As cheery as this post is, it’s still a rant of some sort. I told that background to people to understand why I’m home. He may not have seizures, but other things that couldn’t be changed or learned are my responsibility. He can’t button or tie his shoes. He can’t comprehend a lot of directions. He can cook somethings, with supervision. I have to be available to help him. It’s my job. Not because I’m mom, but within our budget, we can’t afford an aide to come in and help. One incident, just last year, he had a bad migraine(a side effect of the surgery. He still has seizures, but since that part of the brain is detached it’s a headache instead), and I had to pick him up. He was pale, and just couldn’t do it anymore. We were walking out of the school, and he had to use the bathroom. The passing period started, and the noise was so unbearable, he had an accident right there, and threw up in the bathroom. It was a rough day. I cleaned him up and we went home for him to rest.

As we were walking out, we got the weirdest looks, but I didn’t care. What pissed me off was the lack of consideration to make a way for us to walk with his bookbag.

This was the point of the post. The lack of understanding of being a disabled child and being a parent to a disabled child. It’s not collecting a check to sit at home. It doesn’t mean you talk to him like he’s stupid. Yeah, some words he may not understand, but hell, you tell me if you understand and know the complete English language.

Don’t worry I’ll wait.

I’m home for those calls. I’ve worked too. Had jobs in higher positions, and in my experience, jobs are understanding……to a point. Calling off once in a while is one thing. Asking for a certain schedule, and being able to leave when you need to, without explanation, adding days off for doctors visits for follow ups. This is not happening.

That we can go on vacations, but I have to consider his condition as well. Nothing too physical, or a lot of walking. Nothing water related(can’t swim), nothing too loud, hot or cold or anything too complicated. It slims down the options we have as a family. We all excepted that, we don’t care. Super Samurai is awesome. We have fun in our own way. He’s 16, and loves wrestling and basketball. He’s chilled out for the most part. He watches me cook because that what he wants to do. He wants to work in a restaurant.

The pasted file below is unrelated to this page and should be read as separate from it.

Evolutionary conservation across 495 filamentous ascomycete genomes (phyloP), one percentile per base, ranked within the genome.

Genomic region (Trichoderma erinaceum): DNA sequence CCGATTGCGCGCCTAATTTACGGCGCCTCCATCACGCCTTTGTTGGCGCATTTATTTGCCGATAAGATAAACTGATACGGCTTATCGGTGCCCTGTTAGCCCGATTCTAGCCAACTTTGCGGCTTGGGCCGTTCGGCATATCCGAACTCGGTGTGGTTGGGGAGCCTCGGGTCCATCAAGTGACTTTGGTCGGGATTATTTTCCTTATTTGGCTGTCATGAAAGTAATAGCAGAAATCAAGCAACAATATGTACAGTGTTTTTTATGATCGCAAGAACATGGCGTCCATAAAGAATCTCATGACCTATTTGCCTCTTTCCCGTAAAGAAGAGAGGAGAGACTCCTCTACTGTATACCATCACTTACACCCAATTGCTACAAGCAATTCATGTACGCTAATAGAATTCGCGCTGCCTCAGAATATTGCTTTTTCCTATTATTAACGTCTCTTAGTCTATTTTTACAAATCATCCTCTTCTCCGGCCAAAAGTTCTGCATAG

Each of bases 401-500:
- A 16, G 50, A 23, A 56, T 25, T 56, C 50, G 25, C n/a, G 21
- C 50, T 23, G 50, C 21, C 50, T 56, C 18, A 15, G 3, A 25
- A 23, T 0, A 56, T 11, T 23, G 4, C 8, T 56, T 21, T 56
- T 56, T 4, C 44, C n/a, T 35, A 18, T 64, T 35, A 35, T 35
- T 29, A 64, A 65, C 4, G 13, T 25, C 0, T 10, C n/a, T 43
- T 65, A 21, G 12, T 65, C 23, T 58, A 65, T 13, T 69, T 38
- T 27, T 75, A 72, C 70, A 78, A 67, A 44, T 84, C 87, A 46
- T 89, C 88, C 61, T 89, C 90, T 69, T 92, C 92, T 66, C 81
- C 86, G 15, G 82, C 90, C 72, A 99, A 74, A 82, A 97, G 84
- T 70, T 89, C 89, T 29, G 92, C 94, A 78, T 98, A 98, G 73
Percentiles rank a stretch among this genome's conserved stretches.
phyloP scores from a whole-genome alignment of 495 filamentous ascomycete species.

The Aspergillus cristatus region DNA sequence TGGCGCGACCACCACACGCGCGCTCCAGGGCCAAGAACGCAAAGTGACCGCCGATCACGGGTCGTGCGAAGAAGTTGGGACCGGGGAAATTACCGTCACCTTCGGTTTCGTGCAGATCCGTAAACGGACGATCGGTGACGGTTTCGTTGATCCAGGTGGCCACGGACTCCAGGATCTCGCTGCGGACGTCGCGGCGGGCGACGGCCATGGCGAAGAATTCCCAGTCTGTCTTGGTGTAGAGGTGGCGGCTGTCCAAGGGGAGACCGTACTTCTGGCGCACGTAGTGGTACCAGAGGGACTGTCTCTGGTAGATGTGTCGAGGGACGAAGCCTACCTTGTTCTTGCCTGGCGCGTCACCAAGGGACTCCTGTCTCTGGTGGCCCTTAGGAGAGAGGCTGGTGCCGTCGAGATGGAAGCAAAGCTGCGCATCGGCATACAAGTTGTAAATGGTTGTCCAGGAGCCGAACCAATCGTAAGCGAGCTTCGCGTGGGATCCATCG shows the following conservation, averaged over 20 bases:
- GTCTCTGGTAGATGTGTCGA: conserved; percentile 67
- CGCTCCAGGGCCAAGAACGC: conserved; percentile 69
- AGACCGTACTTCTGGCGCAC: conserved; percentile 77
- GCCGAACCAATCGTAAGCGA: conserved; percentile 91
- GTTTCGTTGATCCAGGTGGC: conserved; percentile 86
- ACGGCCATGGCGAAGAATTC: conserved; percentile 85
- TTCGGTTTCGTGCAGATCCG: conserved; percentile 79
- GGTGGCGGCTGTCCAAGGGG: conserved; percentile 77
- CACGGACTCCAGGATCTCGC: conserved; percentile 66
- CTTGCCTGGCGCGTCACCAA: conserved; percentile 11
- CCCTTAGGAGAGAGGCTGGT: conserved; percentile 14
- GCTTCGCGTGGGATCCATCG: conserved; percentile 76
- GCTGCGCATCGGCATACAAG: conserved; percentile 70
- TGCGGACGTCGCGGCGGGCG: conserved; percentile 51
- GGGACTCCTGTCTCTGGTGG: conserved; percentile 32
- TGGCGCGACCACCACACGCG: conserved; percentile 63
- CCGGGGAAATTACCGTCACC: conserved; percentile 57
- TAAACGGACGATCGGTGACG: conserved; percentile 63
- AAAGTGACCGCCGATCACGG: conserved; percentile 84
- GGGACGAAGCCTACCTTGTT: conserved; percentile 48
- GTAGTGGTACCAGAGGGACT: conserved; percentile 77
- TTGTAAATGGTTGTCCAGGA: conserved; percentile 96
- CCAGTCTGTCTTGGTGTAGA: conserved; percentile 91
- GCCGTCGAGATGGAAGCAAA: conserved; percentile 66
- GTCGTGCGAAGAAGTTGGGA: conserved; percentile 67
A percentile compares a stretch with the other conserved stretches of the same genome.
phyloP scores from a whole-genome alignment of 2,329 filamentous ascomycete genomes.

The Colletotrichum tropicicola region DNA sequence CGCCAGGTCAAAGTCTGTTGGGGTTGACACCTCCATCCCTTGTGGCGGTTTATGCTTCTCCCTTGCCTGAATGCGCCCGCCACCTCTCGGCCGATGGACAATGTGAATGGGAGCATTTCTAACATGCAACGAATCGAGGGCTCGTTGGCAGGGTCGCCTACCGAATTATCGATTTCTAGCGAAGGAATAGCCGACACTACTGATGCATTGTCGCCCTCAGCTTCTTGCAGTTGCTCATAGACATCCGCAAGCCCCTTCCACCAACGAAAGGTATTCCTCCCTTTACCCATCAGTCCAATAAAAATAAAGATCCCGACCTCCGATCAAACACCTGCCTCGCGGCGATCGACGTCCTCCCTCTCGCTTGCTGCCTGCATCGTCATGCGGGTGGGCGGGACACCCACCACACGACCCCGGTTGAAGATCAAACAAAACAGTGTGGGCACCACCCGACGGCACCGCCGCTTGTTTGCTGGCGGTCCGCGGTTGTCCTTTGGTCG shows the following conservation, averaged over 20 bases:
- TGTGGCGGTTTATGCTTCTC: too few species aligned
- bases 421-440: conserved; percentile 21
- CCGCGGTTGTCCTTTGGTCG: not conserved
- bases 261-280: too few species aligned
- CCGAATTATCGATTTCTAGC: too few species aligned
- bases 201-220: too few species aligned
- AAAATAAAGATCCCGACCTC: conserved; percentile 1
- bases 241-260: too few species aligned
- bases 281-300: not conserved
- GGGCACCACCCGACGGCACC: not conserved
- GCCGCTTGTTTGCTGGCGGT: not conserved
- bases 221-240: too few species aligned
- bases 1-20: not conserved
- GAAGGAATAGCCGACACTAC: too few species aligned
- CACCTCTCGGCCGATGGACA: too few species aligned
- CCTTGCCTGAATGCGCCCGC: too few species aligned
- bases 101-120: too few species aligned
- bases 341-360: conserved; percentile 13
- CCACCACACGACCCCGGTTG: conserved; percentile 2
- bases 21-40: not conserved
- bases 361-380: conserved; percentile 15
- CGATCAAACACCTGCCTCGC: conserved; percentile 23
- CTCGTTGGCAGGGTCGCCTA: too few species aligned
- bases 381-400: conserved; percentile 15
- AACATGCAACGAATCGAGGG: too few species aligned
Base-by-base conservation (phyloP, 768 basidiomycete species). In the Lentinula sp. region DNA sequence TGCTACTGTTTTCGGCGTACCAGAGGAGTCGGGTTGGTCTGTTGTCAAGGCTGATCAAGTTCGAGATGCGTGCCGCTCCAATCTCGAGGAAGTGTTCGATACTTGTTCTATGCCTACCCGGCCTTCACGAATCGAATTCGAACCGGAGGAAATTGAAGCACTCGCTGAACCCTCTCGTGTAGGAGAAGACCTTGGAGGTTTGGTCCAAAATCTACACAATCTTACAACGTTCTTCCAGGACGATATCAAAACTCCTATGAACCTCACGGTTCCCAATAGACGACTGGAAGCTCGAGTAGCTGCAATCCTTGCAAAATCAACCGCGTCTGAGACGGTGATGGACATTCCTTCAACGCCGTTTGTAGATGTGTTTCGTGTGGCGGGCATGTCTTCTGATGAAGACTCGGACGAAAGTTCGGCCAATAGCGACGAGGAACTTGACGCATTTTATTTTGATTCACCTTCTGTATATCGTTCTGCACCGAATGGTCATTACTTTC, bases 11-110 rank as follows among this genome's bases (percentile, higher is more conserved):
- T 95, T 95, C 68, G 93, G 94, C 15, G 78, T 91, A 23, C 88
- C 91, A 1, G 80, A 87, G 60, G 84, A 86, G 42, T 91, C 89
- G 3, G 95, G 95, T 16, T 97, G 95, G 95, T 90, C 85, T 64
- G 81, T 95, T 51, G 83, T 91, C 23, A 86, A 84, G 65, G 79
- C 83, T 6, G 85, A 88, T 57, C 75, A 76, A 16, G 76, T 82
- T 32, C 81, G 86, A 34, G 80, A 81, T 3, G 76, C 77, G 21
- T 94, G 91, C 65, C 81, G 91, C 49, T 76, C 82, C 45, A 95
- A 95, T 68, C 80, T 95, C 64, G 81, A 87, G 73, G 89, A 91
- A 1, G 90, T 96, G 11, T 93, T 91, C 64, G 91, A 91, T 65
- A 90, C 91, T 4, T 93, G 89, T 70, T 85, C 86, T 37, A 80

Remember my dream of being an owner of a restaurant?

I want that, but it goes deeper than that. It’s for my kids. It’s something I can pass on to them. The income he will receive as an disabled adult isn’t enough to pay rent in most cases, so he’ll be with me or relatives for the rest of his life. It’s for him and I. I know he wants to work in a restaurant, but reality is he won’t be able to. The setting doesn’t have time to be patient or understanding to his needs……unless I own it. Financially, it will take care of him without me having to worry.

This post is to inform, that I have learned to roll with it. That my life to special needs kids isn’t easy, and I hope one day society is more considerate to that. That some of us who are home do struggle, you just don’t know it. That, for example, going for a bike ride, may never happen for him, and that’s ok with him, but breaks my heart for him. Bikes for him start off at 6,000 dollars. That driving probably won’t happen for him, due to his condition. That something as simple as washing clothes, isn’t something he fully understands. He wants to try, but didn’t understand one tablet goes into the washer, instead of half a bag.

I have to be home to be patient and understanding to it all. Not get mad but explain as best as I can to him how things work, and why to do things a certain way.

It’s all about the understanding. So before you assume my or any parent with a special needs child of any age being at home, that life is easy, or smooth sailing, maybe you should go by their home and see what life is like first. Then consider could you actually do it, because the parent in this club, for the most part, didn’t choose to be here, but are true parents, because they sacrifice anything and everything to may their kids happy. They adjust.

They roll with it. It’s common sense.

If you want to read the technical explanation of his disease, here’s the link:

http://www.ninds.nih.gov/disorders/rasmussen/rasmussen.htm
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~CSM~

3 Comments Add yours

  1. jsackmom says:

    Thank you sharing such a personal, heartfelt post. I read the hope, the courage, and most of all the love in your words. I have no doubt in my mind that you will realize your dream of owning a restaurant. And super Samurai will be right there at your side learning the ropes. You’re an incredible woman and I wish you and your famiky all the best. 😊❤️

    Like

  2. murphyuncut says:

    You are so brave and loving. You’re doing what is best for your son and no one should judge you or him. This world is full of people who are quick to judge, condemn, and not offer help or understanding, which is truly sad.
    Thank you for sharing something so heartfelt and I’m glad to have met you through the faceplace.
    BIG MURPHY HUGS!

    Like

  3. libbyaadams says:

    You know I know the story because I lived it with you dear. My grandson, Brandon Ray Swanson II, Infinity Care spokesman! Yeah!!

    Like